Traveling with a toddler can be as much a challenge as it can be an enlightening experience. Amanda Jayne O’Hare shares the story of her own very first long-haul adventure ever…and it was with a toddler!
At the beginning of the year when this whole COVID-19 debacle was unfolding, Ruby and I were in the middle of the biggest trip of our lives. Of course, at this point, it didn’t have a name and was only in China.
As an anxious woman, I did my best not to soak in the rising fear and carry on our trip as safe as we could; we were fortunate enough to get home healthy and without any problems, which was a blessing.
I had decided to travel solo with my not-quite-2-year-old daughter from sunny Aberdeen, Scotland, all the way to Bali and eventually Sydney, Australia. Then we would have a nice wee stopover in another part of Bali before we headed home.
We totalled 7 locations in all and I even held a talk on fitness and wellbeing while we were in Sydney, because, well, why not?!
It was just the two of us, as it’s always been, ever since my dear sweet Roo took root as my womb fruit.
The Background Story
I knew I was pregnant from 3.5 weeks, noticing changes in my body and behaviour very quickly from being highly attuned to myself thanks to an extensive career in fitness.
I’d always secretly fantasised about travelling the world; finding golden sands, luscious green forests, and markets steeped in culture.
Though I had never allowed myself to indulge, making excuses that I was too busy and I couldn’t afford to. Neither were true, right before Ruby was born at least.
I had been a busy Personal Trainer in London when I became pregnant. I could certainly have squared some money away to broaden my horizons to lands afar.
Ironic really, given that I’ve been no stranger to leaps into the unknown. I had moved from Aberdeen to Manchester with only 2 weeks of planning after visiting once, knowing no one there. I had moved to London after a break up to try my hand at a career in a relentlessly competitive fitness industry.
Having felt at home nowhere and everywhere at the same time, I couldn’t even put my finger on what had stopped me from travelling.
I was battling many demons before Ruby arrived though. I’d lost both of my parents to alcohol and had a disjointed and odd relationship with my sister; though we loved each other fiercely, there was a palpable distance – a little like when you put two same pole ends of magnets together.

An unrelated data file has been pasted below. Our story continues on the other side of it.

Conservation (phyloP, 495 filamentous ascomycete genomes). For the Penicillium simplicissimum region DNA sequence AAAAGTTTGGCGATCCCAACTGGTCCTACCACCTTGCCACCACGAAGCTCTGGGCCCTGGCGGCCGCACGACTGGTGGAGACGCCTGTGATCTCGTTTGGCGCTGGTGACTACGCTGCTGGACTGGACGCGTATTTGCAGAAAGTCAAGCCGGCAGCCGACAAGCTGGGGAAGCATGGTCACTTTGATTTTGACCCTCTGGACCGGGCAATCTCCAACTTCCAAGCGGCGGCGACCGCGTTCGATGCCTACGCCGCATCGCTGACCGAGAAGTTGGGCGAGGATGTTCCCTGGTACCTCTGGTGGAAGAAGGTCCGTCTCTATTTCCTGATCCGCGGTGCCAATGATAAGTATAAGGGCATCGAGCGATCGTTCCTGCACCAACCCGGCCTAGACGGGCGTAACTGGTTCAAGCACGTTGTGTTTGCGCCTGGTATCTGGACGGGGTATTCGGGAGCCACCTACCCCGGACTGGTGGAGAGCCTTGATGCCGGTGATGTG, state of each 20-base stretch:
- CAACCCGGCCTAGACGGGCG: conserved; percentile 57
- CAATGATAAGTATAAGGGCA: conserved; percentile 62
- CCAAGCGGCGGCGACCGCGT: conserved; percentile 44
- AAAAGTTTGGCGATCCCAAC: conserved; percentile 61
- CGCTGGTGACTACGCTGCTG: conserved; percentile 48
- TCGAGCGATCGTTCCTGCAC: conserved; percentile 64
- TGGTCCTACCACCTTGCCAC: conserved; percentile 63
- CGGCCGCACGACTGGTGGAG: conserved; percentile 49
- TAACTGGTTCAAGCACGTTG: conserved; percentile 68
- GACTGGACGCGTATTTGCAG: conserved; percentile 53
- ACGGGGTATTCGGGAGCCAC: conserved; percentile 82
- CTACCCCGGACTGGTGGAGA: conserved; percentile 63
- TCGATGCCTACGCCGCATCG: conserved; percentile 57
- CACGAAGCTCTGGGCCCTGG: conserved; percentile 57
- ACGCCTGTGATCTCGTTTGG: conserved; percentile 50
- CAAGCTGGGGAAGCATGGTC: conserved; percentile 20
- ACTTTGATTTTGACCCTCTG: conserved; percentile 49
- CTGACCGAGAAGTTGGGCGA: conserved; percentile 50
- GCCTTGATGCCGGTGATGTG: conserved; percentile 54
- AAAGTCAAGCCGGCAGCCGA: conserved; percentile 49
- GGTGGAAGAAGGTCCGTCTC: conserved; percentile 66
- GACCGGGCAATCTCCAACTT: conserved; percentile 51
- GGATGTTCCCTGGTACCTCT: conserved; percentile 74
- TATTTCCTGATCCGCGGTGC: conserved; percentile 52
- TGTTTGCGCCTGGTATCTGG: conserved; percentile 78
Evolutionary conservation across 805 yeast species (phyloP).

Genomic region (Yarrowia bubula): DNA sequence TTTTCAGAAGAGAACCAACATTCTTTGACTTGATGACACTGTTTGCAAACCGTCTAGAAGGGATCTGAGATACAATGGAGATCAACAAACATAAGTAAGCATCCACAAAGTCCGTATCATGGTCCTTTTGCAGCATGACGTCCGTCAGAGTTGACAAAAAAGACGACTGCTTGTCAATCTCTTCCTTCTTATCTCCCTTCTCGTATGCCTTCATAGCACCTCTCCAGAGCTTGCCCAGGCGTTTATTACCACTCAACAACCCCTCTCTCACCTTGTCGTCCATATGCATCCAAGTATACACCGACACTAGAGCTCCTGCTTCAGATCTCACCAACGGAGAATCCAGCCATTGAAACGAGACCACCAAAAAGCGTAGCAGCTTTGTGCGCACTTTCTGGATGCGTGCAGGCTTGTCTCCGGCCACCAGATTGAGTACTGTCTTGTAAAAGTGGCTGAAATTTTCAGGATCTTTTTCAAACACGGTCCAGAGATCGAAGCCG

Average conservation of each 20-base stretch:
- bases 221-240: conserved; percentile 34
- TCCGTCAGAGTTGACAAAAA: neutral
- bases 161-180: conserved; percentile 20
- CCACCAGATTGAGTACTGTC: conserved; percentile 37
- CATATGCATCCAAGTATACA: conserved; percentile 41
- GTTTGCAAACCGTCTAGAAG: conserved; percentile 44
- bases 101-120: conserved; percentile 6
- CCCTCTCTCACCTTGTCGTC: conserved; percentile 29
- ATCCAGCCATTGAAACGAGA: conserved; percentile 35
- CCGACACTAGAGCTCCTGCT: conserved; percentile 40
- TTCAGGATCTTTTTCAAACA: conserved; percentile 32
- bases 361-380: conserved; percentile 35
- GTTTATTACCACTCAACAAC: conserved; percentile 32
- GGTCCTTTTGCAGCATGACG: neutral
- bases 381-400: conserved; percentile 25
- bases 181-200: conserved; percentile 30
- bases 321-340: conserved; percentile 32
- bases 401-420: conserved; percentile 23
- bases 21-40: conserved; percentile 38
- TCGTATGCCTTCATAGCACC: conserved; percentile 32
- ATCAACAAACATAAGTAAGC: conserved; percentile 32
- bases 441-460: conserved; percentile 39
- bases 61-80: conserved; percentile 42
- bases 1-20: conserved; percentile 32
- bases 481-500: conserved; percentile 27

I didn’t really feel a sense of belonging to anyone or anything; but having a pretty cool career, I’d lie to myself and pretend I was happy.
Until I became pregnant.
Motherhood Changes Your Life
It was known at work and in my personal life that I was single and pregnant, largely because I blogged my experience.
I was still baffled when my single status led people to believe they could come and question my pregnancy. Telling me I’d regret it, I’d never get my career back; that I’d never travel.
The worst thing anyone can do is to try to discourage me.
If anything, it set that fire.
I wasn’t going to be that parent that used their child as an excuse as to why they didn’t follow their dreams instead of taking responsibility and saying they were just too scared to try.
What a weight for a child to carry.
No, I would go one better. I would use my little girl’s inspiration of creation to show her just what can be achieved if you put a little mental grit, a lot of planning, and a world of love into a goal to be achieved.
They say that becoming a mother changes you forever and that you can’t comprehend it until you’re there.
I wholeheartedly agree.
For me, becoming a mother was the beginning of my life. The beginning of the healing all my hurts from years of living a dual life which I sometimes feel like I wasn’t present for.
Travelling as a Single Mom
This was an amazing adventure for the both of us, not least because the first 2 years of Ruby’s life have been very bittersweet for me. And also because it was the first time either of us had taken a long haul trip.
Being an anxious person– I’m diagnosed Generalized Anxiety Disorder — I didn’t allow myself to grip hold of the worry that was invading the worldwide news.
I decided to fully enjoy our travels; to keep calm and carry on.
We tackled 8 flights in 5 weeks together. We first stopped in London for a few days to soak up a bit of our former home before heading off into the unknown.
Going to Bali was one of those experiences that I only managed to fully take in once we were about to leave. Looking back now, it feels like a dream.